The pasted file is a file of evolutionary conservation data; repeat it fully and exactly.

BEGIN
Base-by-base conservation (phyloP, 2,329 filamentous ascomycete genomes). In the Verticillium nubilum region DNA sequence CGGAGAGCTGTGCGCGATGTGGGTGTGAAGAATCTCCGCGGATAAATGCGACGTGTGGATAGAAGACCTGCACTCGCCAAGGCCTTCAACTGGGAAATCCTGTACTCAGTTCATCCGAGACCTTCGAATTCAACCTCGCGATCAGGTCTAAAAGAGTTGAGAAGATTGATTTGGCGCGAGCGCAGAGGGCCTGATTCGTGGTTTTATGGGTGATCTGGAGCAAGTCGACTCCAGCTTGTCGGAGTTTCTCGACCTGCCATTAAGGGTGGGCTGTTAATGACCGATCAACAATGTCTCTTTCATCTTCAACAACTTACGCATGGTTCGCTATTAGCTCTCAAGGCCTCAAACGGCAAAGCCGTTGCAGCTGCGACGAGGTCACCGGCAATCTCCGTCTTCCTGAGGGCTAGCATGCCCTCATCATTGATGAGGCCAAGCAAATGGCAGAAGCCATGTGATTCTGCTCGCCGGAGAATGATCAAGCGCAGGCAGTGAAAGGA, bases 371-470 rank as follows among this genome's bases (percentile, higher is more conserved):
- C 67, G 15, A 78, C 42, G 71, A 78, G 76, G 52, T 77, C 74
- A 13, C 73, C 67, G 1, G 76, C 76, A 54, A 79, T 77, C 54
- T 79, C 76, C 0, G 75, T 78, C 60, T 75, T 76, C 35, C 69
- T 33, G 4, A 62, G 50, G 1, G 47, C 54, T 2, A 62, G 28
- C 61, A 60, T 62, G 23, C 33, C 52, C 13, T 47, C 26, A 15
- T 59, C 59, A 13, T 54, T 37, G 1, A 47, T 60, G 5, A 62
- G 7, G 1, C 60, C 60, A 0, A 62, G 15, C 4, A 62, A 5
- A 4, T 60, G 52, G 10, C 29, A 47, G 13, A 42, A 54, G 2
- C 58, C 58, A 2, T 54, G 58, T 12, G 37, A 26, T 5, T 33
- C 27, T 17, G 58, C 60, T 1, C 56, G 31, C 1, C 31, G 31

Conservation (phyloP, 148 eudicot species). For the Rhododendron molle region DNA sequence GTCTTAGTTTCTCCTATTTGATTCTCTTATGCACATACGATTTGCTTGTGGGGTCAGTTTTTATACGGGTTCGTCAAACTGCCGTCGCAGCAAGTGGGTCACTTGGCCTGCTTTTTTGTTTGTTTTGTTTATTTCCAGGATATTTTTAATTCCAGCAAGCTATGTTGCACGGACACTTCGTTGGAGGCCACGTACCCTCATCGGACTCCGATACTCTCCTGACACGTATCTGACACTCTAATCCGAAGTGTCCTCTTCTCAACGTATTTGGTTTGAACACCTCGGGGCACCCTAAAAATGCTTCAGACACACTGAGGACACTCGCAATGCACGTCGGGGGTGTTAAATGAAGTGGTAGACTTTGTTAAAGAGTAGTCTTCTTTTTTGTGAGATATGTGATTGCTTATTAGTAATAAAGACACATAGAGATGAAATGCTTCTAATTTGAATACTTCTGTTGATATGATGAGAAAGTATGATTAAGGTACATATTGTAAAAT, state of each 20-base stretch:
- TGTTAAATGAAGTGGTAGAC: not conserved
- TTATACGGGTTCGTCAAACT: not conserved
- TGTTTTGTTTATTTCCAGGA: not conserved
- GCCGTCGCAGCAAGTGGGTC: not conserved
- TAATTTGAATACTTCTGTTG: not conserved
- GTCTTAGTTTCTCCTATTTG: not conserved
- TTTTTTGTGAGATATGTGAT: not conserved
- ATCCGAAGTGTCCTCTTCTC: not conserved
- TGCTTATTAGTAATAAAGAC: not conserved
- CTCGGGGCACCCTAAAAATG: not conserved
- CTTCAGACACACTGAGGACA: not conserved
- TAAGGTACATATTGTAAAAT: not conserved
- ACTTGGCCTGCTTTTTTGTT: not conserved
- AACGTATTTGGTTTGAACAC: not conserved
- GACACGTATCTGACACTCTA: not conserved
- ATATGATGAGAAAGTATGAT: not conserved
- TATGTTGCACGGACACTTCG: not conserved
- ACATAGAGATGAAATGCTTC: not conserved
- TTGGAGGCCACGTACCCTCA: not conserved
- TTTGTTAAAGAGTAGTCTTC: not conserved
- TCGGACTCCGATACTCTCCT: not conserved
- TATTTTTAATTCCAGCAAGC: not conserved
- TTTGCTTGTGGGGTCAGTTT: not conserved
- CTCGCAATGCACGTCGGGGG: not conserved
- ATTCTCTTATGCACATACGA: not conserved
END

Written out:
Base-by-base conservation (phyloP, 2,329 filamentous ascomycete genomes). In the Verticillium nubilum region DNA sequence CGGAGAGCTGTGCGCGATGTGGGTGTGAAGAATCTCCGCGGATAAATGCGACGTGTGGATAGAAGACCTGCACTCGCCAAGGCCTTCAACTGGGAAATCCTGTACTCAGTTCATCCGAGACCTTCGAATTCAACCTCGCGATCAGGTCTAAAAGAGTTGAGAAGATTGATTTGGCGCGAGCGCAGAGGGCCTGATTCGTGGTTTTATGGGTGATCTGGAGCAAGTCGACTCCAGCTTGTCGGAGTTTCTCGACCTGCCATTAAGGGTGGGCTGTTAATGACCGATCAACAATGTCTCTTTCATCTTCAACAACTTACGCATGGTTCGCTATTAGCTCTCAAGGCCTCAAACGGCAAAGCCGTTGCAGCTGCGACGAGGTCACCGGCAATCTCCGTCTTCCTGAGGGCTAGCATGCCCTCATCATTGATGAGGCCAAGCAAATGGCAGAAGCCATGTGATTCTGCTCGCCGGAGAATGATCAAGCGCAGGCAGTGAAAGGA, bases 371-470 rank as follows among this genome's bases (percentile, higher is more conserved):
- C 67, G 15, A 78, C 42, G 71, A 78, G 76, G 52, T 77, C 74
- A 13, C 73, C 67, G 1, G 76, C 76, A 54, A 79, T 77, C 54
- T 79, C 76, C 0, G 75, T 78, C 60, T 75, T 76, C 35, C 69
- T 33, G 4, A 62, G 50, G 1, G 47, C 54, T 2, A 62, G 28
- C 61, A 60, T 62, G 23, C 33, C 52, C 13, T 47, C 26, A 15
- T 59, C 59, A 13, T 54, T 37, G 1, A 47, T 60, G 5, A 62
- G 7, G 1, C 60, C 60, A 0, A 62, G 15, C 4, A 62, A 5
- A 4, T 60, G 52, G 10, C 29, A 47, G 13, A 42, A 54, G 2
- C 58, C 58, A 2, T 54, G 58, T 12, G 37, A 26, T 5, T 33
- C 27, T 17, G 58, C 60, T 1, C 56, G 31, C 1, C 31, G 31

Conservation (phyloP, 148 eudicot species). For the Rhododendron molle region DNA sequence GTCTTAGTTTCTCCTATTTGATTCTCTTATGCACATACGATTTGCTTGTGGGGTCAGTTTTTATACGGGTTCGTCAAACTGCCGTCGCAGCAAGTGGGTCACTTGGCCTGCTTTTTTGTTTGTTTTGTTTATTTCCAGGATATTTTTAATTCCAGCAAGCTATGTTGCACGGACACTTCGTTGGAGGCCACGTACCCTCATCGGACTCCGATACTCTCCTGACACGTATCTGACACTCTAATCCGAAGTGTCCTCTTCTCAACGTATTTGGTTTGAACACCTCGGGGCACCCTAAAAATGCTTCAGACACACTGAGGACACTCGCAATGCACGTCGGGGGTGTTAAATGAAGTGGTAGACTTTGTTAAAGAGTAGTCTTCTTTTTTGTGAGATATGTGATTGCTTATTAGTAATAAAGACACATAGAGATGAAATGCTTCTAATTTGAATACTTCTGTTGATATGATGAGAAAGTATGATTAAGGTACATATTGTAAAAT, state of each 20-base stretch:
- TGTTAAATGAAGTGGTAGAC: not conserved
- TTATACGGGTTCGTCAAACT: not conserved
- TGTTTTGTTTATTTCCAGGA: not conserved
- GCCGTCGCAGCAAGTGGGTC: not conserved
- TAATTTGAATACTTCTGTTG: not conserved
- GTCTTAGTTTCTCCTATTTG: not conserved
- TTTTTTGTGAGATATGTGAT: not conserved
- ATCCGAAGTGTCCTCTTCTC: not conserved
- TGCTTATTAGTAATAAAGAC: not conserved
- CTCGGGGCACCCTAAAAATG: not conserved
- CTTCAGACACACTGAGGACA: not conserved
- TAAGGTACATATTGTAAAAT: not conserved
- ACTTGGCCTGCTTTTTTGTT: not conserved
- AACGTATTTGGTTTGAACAC: not conserved
- GACACGTATCTGACACTCTA: not conserved
- ATATGATGAGAAAGTATGAT: not conserved
- TATGTTGCACGGACACTTCG: not conserved
- ACATAGAGATGAAATGCTTC: not conserved
- TTGGAGGCCACGTACCCTCA: not conserved
- TTTGTTAAAGAGTAGTCTTC: not conserved
- TCGGACTCCGATACTCTCCT: not conserved
- TATTTTTAATTCCAGCAAGC: not conserved
- TTTGCTTGTGGGGTCAGTTT: not conserved
- CTCGCAATGCACGTCGGGGG: not conserved
- ATTCTCTTATGCACATACGA: not conserved